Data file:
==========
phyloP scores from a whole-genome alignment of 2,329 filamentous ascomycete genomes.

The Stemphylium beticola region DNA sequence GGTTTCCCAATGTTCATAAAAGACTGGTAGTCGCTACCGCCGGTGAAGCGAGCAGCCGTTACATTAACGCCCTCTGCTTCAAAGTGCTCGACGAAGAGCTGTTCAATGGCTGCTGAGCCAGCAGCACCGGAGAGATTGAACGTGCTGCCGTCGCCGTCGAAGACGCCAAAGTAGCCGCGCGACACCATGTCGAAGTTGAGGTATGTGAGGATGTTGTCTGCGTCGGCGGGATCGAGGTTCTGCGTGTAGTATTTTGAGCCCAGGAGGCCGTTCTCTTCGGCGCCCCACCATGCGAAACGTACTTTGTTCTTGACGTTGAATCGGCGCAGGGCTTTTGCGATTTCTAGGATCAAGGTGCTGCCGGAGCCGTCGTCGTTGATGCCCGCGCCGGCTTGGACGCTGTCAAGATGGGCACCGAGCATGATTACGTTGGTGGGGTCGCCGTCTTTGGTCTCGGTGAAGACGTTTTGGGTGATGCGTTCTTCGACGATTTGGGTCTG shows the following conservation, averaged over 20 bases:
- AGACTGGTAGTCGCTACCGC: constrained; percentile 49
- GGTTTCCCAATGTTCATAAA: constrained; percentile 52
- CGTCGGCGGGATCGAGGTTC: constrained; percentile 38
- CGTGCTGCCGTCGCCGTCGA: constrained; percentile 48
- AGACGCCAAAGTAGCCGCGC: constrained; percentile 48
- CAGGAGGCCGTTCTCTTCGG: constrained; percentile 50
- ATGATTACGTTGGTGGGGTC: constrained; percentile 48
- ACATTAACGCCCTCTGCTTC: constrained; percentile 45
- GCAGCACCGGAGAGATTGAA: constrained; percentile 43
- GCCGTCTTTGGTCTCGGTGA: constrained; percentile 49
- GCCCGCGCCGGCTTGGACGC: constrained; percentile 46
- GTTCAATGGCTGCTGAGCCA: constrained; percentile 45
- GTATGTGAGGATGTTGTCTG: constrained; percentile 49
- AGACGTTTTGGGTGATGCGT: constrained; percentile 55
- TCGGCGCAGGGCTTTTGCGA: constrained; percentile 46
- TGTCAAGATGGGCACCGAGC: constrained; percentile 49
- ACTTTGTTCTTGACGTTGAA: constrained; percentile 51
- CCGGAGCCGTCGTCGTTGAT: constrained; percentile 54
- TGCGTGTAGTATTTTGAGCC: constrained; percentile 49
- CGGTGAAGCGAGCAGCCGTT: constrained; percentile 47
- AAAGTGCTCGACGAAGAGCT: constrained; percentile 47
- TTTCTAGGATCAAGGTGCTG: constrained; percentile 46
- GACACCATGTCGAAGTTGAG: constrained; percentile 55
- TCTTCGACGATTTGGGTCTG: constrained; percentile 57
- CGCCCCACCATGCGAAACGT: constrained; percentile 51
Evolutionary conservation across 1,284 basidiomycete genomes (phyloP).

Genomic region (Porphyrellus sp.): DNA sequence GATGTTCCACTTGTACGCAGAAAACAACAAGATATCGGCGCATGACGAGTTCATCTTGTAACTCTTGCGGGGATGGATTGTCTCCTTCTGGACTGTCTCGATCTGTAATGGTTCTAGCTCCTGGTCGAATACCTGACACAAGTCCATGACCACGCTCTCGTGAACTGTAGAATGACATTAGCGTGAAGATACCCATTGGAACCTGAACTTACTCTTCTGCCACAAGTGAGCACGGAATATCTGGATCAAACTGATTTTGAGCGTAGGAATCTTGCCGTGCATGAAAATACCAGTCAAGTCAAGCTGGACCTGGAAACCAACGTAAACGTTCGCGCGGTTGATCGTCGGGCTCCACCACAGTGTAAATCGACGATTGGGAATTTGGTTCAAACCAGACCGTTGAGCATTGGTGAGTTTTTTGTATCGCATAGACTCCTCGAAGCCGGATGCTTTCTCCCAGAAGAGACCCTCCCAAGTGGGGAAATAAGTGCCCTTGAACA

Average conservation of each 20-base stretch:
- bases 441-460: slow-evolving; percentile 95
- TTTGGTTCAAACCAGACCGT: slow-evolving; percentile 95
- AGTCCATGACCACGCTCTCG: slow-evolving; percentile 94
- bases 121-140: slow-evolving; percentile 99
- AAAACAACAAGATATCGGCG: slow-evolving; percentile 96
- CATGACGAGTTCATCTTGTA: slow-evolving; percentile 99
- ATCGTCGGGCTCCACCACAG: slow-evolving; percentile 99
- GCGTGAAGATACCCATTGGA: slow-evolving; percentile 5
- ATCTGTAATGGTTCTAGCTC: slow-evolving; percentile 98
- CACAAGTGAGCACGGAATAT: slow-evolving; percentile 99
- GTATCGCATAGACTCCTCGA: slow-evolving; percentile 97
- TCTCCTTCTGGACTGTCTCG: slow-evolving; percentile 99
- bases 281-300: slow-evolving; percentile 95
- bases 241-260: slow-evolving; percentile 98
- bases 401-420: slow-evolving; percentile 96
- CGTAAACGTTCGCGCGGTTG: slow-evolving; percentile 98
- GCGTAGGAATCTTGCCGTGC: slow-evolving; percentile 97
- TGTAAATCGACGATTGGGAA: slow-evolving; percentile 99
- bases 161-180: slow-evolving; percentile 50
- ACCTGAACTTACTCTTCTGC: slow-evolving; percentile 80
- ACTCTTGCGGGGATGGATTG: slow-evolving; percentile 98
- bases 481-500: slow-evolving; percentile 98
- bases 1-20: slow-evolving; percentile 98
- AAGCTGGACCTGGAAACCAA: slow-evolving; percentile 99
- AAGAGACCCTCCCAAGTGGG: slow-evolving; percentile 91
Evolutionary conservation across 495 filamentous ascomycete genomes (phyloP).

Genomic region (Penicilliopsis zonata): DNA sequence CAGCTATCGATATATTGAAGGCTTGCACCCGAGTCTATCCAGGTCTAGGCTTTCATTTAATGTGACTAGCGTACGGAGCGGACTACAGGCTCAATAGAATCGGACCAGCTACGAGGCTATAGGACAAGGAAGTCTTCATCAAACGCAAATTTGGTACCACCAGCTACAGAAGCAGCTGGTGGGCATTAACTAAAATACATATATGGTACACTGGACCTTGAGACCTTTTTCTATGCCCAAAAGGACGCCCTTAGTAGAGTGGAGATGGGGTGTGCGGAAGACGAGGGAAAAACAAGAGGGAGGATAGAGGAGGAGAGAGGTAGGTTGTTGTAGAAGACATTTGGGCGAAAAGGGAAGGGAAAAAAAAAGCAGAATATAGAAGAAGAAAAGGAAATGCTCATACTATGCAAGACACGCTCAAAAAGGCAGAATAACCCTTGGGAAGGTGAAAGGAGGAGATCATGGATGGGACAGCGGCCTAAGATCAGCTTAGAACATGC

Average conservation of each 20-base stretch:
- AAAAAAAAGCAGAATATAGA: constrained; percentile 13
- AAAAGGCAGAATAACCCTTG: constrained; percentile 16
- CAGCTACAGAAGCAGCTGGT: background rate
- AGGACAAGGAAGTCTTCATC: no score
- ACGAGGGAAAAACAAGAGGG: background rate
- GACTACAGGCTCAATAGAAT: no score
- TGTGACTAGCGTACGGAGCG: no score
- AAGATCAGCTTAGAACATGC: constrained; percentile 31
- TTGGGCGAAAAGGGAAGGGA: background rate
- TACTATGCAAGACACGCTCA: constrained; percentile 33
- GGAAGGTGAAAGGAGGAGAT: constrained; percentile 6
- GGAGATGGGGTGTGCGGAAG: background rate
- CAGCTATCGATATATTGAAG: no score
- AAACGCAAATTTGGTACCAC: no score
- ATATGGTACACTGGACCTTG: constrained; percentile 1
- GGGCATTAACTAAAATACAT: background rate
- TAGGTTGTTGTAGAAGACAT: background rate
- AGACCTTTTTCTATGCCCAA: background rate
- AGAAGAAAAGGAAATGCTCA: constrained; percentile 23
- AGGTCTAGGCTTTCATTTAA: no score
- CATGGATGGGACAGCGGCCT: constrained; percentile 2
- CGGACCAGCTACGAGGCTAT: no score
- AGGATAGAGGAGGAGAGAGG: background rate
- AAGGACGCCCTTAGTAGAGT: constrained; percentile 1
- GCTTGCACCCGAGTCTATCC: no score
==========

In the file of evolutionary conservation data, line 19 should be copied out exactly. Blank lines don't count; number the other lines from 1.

- ACTTTGTTCTTGACGTTGAA: constrained; percentile 51